Turkey Foreign Minister Mevlut Cavusoglu
The Netherlands barred Turkey’s Foreign Minister from flying to Rotterdam Saturday and President Tayyip Erdogan responded by calling his NATO partner a “Nazi remnant” as a row over Ankara campaigning among emigre Turkish voters intensified.
Rotterdam had banned Foreign Minister Mevlut Cavusoglu from attending a Turkish rally in support of Erdogan’s drive for sweeping new powers, to be put to a referendum next month.
But Cavusoglu said yesterday morning he would fly to the city anyway and accused the Dutch of treating Turkish citizens in the country like “hostages”.
“I sent them so they could contribute to your economy … They’re not your captives,” he told CNN Turk television.
“If my going will increase tensions, let it be. What damage will my going have on them? I am a foreign minister and I can go wherever I want,” he said before the Dutch barred his flight.
Cavusoglu had threatened harsh economic and political sanctions if the Dutch refused him entry, a threat that proved decisive for the Netherlands government.
It cited public order and security concerns in withdrawing landing rights for Cavusoglu’s flight. But it said the sanctions threat made the search for a reasonable solution impossible.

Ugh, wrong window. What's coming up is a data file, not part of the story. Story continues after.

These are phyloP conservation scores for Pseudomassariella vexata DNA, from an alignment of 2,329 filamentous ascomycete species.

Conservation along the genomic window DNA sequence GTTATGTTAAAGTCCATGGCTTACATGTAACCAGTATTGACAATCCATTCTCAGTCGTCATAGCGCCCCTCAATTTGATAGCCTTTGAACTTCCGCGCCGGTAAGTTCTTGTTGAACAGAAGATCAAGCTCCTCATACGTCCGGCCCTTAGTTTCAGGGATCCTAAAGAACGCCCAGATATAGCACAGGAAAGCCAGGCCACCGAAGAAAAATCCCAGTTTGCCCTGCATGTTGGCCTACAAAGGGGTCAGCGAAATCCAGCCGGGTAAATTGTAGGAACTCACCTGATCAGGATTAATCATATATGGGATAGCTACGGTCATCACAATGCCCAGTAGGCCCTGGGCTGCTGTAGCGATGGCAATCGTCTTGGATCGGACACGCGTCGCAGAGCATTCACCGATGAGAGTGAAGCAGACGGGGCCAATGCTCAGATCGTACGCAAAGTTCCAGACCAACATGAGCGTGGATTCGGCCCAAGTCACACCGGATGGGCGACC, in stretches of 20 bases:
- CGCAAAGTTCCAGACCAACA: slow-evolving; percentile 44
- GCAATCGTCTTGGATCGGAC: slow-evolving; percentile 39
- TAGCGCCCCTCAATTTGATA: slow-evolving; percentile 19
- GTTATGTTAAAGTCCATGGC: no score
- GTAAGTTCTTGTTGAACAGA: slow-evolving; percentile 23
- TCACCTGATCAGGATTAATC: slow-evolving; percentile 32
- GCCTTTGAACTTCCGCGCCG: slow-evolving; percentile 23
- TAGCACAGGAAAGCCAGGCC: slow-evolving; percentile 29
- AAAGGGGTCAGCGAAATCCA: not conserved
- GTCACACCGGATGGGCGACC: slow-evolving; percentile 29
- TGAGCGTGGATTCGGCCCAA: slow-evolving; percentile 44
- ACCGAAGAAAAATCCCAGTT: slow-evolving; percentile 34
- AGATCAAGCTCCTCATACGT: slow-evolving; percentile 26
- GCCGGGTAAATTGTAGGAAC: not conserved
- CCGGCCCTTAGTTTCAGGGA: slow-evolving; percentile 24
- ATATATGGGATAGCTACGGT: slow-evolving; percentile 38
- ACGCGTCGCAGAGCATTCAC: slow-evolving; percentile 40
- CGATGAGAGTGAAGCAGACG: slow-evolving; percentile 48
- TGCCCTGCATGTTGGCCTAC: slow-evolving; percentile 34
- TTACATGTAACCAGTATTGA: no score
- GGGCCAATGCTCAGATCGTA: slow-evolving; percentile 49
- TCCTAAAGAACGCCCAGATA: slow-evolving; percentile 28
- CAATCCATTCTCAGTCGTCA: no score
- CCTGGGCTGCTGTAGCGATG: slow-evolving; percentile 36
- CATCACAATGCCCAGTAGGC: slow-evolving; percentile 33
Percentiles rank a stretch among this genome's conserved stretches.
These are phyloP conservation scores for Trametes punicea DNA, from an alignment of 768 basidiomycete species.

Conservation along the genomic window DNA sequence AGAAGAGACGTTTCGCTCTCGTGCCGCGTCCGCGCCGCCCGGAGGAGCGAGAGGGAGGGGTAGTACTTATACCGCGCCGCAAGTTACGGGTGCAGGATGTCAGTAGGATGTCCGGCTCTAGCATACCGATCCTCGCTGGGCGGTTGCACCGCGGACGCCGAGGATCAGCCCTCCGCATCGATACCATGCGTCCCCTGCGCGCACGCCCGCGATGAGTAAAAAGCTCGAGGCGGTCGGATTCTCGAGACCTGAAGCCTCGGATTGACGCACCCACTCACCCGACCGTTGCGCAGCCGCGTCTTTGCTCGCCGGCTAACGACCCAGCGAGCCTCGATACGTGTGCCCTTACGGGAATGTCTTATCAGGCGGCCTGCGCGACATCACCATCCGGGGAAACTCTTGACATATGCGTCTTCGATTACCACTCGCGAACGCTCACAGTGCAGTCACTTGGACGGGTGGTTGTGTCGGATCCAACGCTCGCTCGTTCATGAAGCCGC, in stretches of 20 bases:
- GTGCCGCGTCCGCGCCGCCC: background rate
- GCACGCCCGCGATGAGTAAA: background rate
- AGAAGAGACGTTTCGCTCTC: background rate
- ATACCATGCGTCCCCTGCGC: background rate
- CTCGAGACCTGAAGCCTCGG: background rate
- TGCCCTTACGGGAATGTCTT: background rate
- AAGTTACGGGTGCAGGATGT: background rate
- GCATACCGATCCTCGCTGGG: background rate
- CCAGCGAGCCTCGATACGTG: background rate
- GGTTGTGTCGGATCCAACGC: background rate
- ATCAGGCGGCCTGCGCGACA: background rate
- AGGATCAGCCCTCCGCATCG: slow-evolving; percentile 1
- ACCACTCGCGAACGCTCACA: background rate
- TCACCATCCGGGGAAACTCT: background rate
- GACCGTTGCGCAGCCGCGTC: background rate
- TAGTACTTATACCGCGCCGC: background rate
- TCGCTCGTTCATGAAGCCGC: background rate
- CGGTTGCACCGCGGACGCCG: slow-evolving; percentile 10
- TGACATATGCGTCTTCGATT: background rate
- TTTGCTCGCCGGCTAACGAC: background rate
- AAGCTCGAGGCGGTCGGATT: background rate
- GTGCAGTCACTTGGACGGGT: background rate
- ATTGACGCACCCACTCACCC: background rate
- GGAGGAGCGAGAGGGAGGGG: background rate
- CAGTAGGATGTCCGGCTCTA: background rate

Dutch prime minister Mark Rutte said that while the Netherlands and Turkey could search for “an acceptable solution”, Turkey was not respecting the rules relating to public gatherings.
“Many Dutch people with a Turkish background are authorised to vote in the referendum over the Turkish constitution. The Dutch government does not have any protest against gatherings in our country to inform them about it,” he said on Facebook.
“But these gatherings may not contribute to tensions in our society and everyone who wants to hold a gathering is obliged to follow instructions of those in authority so that public order and safety can be guaranteed,” Rutte added.
Four planned Turkish rallies in Austria and one in Switzerland have also been cancelled in the dispute.
German Chancellor Angela Merkel, whose country Erdogan compared last week with Nazi Germany, has said she will do everything possible to prevent any spillover of Turkish political tensions onto German soil.